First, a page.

The WannaCry attacks – perpetrated by North Korean hackers – highlighted just how dependent both businesses and public sector organisations are on their data. Many, including the UK’s National Health Service and Spanish national telecommunications company Telefonica, were brought to their knees.
Ransomware removal: What should I do if my organisation is hacked? Do I pay hackers to release my data?
When an organisation is hacked, paying a ransom can seem like the easy way out. This is especially true if there’s no comprehensive backup strategy in place. Recently, for example, the high-profile Colonial Pipeline Attack ended after the business paid hacker group DarkSide approximately $5 million to regain control of its data and resume operations.
However, most law enforcement agencies and security practitioners will advise their clients against paying a ransom. This is for the simple reason that it creates a vicious cycle, where ransom payments fund hackers to conduct new and increasingly sophisticated attacks. Plus, even when a ransom is paid, there’s no guarantee that victims will have all their data returned. Ultimately, organisations need to assess their own circumstances, and decide whether paying a ransom is really worth it.
What can organisations do to protect themselves?
As IT and OT systems become more connected, ransomware attacks are increasingly moving from the digital realm into the physical one. Successful hacks on critical assets such as electrical grids, nuclear power stations and manufacturing facilities can have serious implications for both operational continuity and human safety.
As such, safeguarding against the growing volume of ransomware attacks should be top of the agenda for IT, OT and cyber security leaders. The first and most important step is creating multiple up-to-date data backups. In the event of an attack, these enable organisations to resume operations quickly and easily – without paying a ransom.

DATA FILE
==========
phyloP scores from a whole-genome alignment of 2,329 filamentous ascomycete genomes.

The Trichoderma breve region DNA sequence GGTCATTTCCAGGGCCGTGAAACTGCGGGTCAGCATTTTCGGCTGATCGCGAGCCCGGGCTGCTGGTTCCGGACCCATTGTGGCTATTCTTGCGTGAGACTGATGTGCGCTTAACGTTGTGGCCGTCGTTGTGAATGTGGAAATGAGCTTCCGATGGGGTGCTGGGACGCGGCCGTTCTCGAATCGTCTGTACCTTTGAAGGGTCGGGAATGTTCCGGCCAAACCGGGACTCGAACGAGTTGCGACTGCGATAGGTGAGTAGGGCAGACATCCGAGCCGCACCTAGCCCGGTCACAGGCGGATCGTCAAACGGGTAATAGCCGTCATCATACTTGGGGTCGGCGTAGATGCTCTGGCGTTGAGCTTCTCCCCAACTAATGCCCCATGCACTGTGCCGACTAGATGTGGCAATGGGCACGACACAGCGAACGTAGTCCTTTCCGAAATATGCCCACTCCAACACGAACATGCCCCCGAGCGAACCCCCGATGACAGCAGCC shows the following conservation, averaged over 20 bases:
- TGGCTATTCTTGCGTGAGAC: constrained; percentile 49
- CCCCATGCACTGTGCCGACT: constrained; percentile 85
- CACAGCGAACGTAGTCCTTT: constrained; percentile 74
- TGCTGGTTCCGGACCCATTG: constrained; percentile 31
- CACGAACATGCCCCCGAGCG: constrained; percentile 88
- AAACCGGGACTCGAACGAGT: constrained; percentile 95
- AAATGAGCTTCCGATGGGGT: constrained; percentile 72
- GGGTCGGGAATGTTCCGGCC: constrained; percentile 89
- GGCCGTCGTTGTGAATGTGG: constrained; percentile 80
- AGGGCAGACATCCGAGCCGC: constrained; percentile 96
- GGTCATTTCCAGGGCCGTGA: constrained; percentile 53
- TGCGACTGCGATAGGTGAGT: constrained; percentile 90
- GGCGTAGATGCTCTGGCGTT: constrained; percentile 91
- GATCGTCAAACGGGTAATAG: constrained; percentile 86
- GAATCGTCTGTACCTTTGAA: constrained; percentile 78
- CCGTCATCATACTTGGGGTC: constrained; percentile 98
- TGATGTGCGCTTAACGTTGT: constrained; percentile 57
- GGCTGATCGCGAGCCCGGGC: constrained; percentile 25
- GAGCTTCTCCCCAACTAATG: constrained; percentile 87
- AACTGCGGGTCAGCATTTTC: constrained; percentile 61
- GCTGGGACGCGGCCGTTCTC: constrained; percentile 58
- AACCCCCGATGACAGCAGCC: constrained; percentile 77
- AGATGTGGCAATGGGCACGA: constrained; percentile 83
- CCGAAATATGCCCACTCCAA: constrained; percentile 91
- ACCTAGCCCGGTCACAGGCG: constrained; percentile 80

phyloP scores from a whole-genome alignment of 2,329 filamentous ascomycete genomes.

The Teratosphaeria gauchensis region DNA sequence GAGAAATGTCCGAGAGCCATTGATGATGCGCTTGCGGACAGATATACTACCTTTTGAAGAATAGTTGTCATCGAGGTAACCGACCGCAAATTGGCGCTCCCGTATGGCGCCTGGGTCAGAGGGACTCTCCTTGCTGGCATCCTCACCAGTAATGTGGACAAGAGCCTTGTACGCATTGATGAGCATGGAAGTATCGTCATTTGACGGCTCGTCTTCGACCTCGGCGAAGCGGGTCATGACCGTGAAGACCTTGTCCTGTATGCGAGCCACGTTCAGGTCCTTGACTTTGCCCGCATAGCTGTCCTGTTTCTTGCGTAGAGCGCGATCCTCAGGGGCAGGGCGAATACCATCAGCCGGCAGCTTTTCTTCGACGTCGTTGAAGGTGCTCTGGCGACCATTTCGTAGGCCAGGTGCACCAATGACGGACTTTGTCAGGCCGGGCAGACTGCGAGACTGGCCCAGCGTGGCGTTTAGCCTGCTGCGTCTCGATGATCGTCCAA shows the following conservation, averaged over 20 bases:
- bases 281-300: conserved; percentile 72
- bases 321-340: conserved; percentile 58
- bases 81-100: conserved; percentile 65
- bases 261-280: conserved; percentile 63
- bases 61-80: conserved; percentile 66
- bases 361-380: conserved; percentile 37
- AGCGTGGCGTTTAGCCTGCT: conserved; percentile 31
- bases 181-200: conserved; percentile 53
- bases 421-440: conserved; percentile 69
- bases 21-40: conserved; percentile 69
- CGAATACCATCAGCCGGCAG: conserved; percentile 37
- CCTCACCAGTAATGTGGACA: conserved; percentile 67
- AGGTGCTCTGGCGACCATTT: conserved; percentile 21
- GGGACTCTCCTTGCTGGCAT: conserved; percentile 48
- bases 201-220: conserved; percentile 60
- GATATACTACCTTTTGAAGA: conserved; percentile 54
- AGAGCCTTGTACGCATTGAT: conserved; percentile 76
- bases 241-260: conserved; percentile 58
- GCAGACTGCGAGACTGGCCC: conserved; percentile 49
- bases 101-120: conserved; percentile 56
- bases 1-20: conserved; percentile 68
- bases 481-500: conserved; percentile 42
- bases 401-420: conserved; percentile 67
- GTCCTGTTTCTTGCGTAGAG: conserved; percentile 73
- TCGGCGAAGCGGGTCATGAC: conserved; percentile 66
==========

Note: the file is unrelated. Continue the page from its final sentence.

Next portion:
Secondly, to prevent an attack from happening in the first place, organisations should keep on top of their software patching processes. Many who fell victim to the WannaCry attack were caught out because they hadn’t updated their systems with the relevant patches.
Last but not least, ensuring employees are “cyber aware” is crucial. Businesses should not assume a pre-existing level of knowledge, and should make sure to teach staff about ransomware and the various techniques used by attackers. Plus, the use of “phishing emulation applications” to increase employee awareness can be very helpful. Not because every employee will recognise the email as malicious, but because if one person does and reports it, then at least the attack has been detected.
Unfortunately, not all attacks can be avoided. If your organisation does fall victim to ransomware, it’s important to learn lessons from it. Analysing how you contained the event, and if there are any changes that you could make to improve your response, will ensure you are better protected going forward.
At Airbus CyberSecurity, we have decades of experience in protecting governments, defence organisations, critical national infrastructure and enterprises from cyber threats. Get in touch to learn how we can support your organisation.